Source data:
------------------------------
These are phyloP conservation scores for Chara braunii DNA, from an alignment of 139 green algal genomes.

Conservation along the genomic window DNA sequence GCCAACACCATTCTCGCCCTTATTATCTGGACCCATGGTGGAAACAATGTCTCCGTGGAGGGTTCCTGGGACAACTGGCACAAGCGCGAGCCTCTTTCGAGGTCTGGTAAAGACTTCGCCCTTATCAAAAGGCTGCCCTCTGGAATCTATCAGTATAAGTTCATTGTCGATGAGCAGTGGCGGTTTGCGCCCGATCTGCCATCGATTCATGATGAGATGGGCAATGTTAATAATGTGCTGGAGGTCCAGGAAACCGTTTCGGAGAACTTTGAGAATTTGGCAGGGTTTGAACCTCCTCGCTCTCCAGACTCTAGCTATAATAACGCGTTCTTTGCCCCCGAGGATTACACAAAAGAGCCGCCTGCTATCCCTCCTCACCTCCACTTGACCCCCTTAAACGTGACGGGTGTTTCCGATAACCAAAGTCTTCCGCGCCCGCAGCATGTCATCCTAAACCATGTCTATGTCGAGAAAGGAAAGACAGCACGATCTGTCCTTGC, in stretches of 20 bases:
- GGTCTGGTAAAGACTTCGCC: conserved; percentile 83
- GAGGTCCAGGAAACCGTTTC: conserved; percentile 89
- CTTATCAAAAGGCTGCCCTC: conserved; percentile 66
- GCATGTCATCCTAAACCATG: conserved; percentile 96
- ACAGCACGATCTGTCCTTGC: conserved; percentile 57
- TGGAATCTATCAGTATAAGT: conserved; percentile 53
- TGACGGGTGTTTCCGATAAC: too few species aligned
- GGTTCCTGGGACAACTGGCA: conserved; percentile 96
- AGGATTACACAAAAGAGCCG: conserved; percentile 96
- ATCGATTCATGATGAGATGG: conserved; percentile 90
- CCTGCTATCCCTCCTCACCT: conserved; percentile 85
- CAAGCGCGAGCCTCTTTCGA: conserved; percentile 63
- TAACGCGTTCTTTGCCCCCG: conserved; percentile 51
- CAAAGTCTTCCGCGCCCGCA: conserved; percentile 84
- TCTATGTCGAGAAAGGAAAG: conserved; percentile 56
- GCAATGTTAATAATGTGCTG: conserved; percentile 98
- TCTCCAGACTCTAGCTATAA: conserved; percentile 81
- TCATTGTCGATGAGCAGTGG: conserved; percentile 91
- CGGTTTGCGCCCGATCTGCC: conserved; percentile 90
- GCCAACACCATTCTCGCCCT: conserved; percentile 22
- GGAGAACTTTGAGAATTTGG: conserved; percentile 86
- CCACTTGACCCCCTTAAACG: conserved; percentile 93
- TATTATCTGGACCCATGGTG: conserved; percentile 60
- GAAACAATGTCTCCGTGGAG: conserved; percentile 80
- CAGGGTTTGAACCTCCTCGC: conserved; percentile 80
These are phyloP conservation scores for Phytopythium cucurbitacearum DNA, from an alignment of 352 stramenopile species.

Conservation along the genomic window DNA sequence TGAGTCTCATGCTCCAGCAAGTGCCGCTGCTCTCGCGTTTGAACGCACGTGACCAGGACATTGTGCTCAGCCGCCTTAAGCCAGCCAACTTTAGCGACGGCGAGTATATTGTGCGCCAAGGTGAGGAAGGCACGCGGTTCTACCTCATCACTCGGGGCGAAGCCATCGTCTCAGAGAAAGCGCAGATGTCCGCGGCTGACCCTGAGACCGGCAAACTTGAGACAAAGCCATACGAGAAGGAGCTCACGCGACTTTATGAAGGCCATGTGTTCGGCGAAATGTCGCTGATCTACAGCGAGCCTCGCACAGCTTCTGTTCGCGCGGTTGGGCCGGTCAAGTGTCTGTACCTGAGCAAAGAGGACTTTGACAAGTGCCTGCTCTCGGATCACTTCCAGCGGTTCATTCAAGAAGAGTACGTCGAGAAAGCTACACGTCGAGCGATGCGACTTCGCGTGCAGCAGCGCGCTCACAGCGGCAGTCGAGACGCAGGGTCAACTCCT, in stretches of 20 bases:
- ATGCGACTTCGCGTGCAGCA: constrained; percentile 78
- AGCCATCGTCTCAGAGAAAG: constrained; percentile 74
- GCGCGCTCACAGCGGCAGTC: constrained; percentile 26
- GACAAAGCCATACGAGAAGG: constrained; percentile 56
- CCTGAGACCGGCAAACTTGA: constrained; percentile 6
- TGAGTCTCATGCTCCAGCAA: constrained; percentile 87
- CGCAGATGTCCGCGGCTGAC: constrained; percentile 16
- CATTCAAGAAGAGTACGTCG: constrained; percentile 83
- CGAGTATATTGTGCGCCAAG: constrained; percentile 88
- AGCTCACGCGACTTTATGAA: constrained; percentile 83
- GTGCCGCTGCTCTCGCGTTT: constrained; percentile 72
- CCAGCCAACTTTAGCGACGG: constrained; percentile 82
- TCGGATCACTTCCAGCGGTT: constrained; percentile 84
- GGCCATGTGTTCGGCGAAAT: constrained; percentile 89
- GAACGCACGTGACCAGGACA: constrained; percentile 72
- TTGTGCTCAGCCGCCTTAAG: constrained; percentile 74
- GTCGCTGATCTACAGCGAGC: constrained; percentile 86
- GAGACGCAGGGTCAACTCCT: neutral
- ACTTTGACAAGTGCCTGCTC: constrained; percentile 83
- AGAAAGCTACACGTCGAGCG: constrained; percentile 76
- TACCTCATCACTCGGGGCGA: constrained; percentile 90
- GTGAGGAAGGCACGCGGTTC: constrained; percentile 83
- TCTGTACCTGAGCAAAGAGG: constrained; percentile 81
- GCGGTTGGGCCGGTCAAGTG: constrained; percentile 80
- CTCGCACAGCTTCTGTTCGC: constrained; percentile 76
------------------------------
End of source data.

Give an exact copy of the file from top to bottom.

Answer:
These are phyloP conservation scores for Chara braunii DNA, from an alignment of 139 green algal genomes.

Conservation along the genomic window DNA sequence GCCAACACCATTCTCGCCCTTATTATCTGGACCCATGGTGGAAACAATGTCTCCGTGGAGGGTTCCTGGGACAACTGGCACAAGCGCGAGCCTCTTTCGAGGTCTGGTAAAGACTTCGCCCTTATCAAAAGGCTGCCCTCTGGAATCTATCAGTATAAGTTCATTGTCGATGAGCAGTGGCGGTTTGCGCCCGATCTGCCATCGATTCATGATGAGATGGGCAATGTTAATAATGTGCTGGAGGTCCAGGAAACCGTTTCGGAGAACTTTGAGAATTTGGCAGGGTTTGAACCTCCTCGCTCTCCAGACTCTAGCTATAATAACGCGTTCTTTGCCCCCGAGGATTACACAAAAGAGCCGCCTGCTATCCCTCCTCACCTCCACTTGACCCCCTTAAACGTGACGGGTGTTTCCGATAACCAAAGTCTTCCGCGCCCGCAGCATGTCATCCTAAACCATGTCTATGTCGAGAAAGGAAAGACAGCACGATCTGTCCTTGC, in stretches of 20 bases:
- GGTCTGGTAAAGACTTCGCC: conserved; percentile 83
- GAGGTCCAGGAAACCGTTTC: conserved; percentile 89
- CTTATCAAAAGGCTGCCCTC: conserved; percentile 66
- GCATGTCATCCTAAACCATG: conserved; percentile 96
- ACAGCACGATCTGTCCTTGC: conserved; percentile 57
- TGGAATCTATCAGTATAAGT: conserved; percentile 53
- TGACGGGTGTTTCCGATAAC: too few species aligned
- GGTTCCTGGGACAACTGGCA: conserved; percentile 96
- AGGATTACACAAAAGAGCCG: conserved; percentile 96
- ATCGATTCATGATGAGATGG: conserved; percentile 90
- CCTGCTATCCCTCCTCACCT: conserved; percentile 85
- CAAGCGCGAGCCTCTTTCGA: conserved; percentile 63
- TAACGCGTTCTTTGCCCCCG: conserved; percentile 51
- CAAAGTCTTCCGCGCCCGCA: conserved; percentile 84
- TCTATGTCGAGAAAGGAAAG: conserved; percentile 56
- GCAATGTTAATAATGTGCTG: conserved; percentile 98
- TCTCCAGACTCTAGCTATAA: conserved; percentile 81
- TCATTGTCGATGAGCAGTGG: conserved; percentile 91
- CGGTTTGCGCCCGATCTGCC: conserved; percentile 90
- GCCAACACCATTCTCGCCCT: conserved; percentile 22
- GGAGAACTTTGAGAATTTGG: conserved; percentile 86
- CCACTTGACCCCCTTAAACG: conserved; percentile 93
- TATTATCTGGACCCATGGTG: conserved; percentile 60
- GAAACAATGTCTCCGTGGAG: conserved; percentile 80
- CAGGGTTTGAACCTCCTCGC: conserved; percentile 80
These are phyloP conservation scores for Phytopythium cucurbitacearum DNA, from an alignment of 352 stramenopile species.

Conservation along the genomic window DNA sequence TGAGTCTCATGCTCCAGCAAGTGCCGCTGCTCTCGCGTTTGAACGCACGTGACCAGGACATTGTGCTCAGCCGCCTTAAGCCAGCCAACTTTAGCGACGGCGAGTATATTGTGCGCCAAGGTGAGGAAGGCACGCGGTTCTACCTCATCACTCGGGGCGAAGCCATCGTCTCAGAGAAAGCGCAGATGTCCGCGGCTGACCCTGAGACCGGCAAACTTGAGACAAAGCCATACGAGAAGGAGCTCACGCGACTTTATGAAGGCCATGTGTTCGGCGAAATGTCGCTGATCTACAGCGAGCCTCGCACAGCTTCTGTTCGCGCGGTTGGGCCGGTCAAGTGTCTGTACCTGAGCAAAGAGGACTTTGACAAGTGCCTGCTCTCGGATCACTTCCAGCGGTTCATTCAAGAAGAGTACGTCGAGAAAGCTACACGTCGAGCGATGCGACTTCGCGTGCAGCAGCGCGCTCACAGCGGCAGTCGAGACGCAGGGTCAACTCCT, in stretches of 20 bases:
- ATGCGACTTCGCGTGCAGCA: constrained; percentile 78
- AGCCATCGTCTCAGAGAAAG: constrained; percentile 74
- GCGCGCTCACAGCGGCAGTC: constrained; percentile 26
- GACAAAGCCATACGAGAAGG: constrained; percentile 56
- CCTGAGACCGGCAAACTTGA: constrained; percentile 6
- TGAGTCTCATGCTCCAGCAA: constrained; percentile 87
- CGCAGATGTCCGCGGCTGAC: constrained; percentile 16
- CATTCAAGAAGAGTACGTCG: constrained; percentile 83
- CGAGTATATTGTGCGCCAAG: constrained; percentile 88
- AGCTCACGCGACTTTATGAA: constrained; percentile 83
- GTGCCGCTGCTCTCGCGTTT: constrained; percentile 72
- CCAGCCAACTTTAGCGACGG: constrained; percentile 82
- TCGGATCACTTCCAGCGGTT: constrained; percentile 84
- GGCCATGTGTTCGGCGAAAT: constrained; percentile 89
- GAACGCACGTGACCAGGACA: constrained; percentile 72
- TTGTGCTCAGCCGCCTTAAG: constrained; percentile 74
- GTCGCTGATCTACAGCGAGC: constrained; percentile 86
- GAGACGCAGGGTCAACTCCT: neutral
- ACTTTGACAAGTGCCTGCTC: constrained; percentile 83
- AGAAAGCTACACGTCGAGCG: constrained; percentile 76
- TACCTCATCACTCGGGGCGA: constrained; percentile 90
- GTGAGGAAGGCACGCGGTTC: constrained; percentile 83
- TCTGTACCTGAGCAAAGAGG: constrained; percentile 81
- GCGGTTGGGCCGGTCAAGTG: constrained; percentile 80
- CTCGCACAGCTTCTGTTCGC: constrained; percentile 76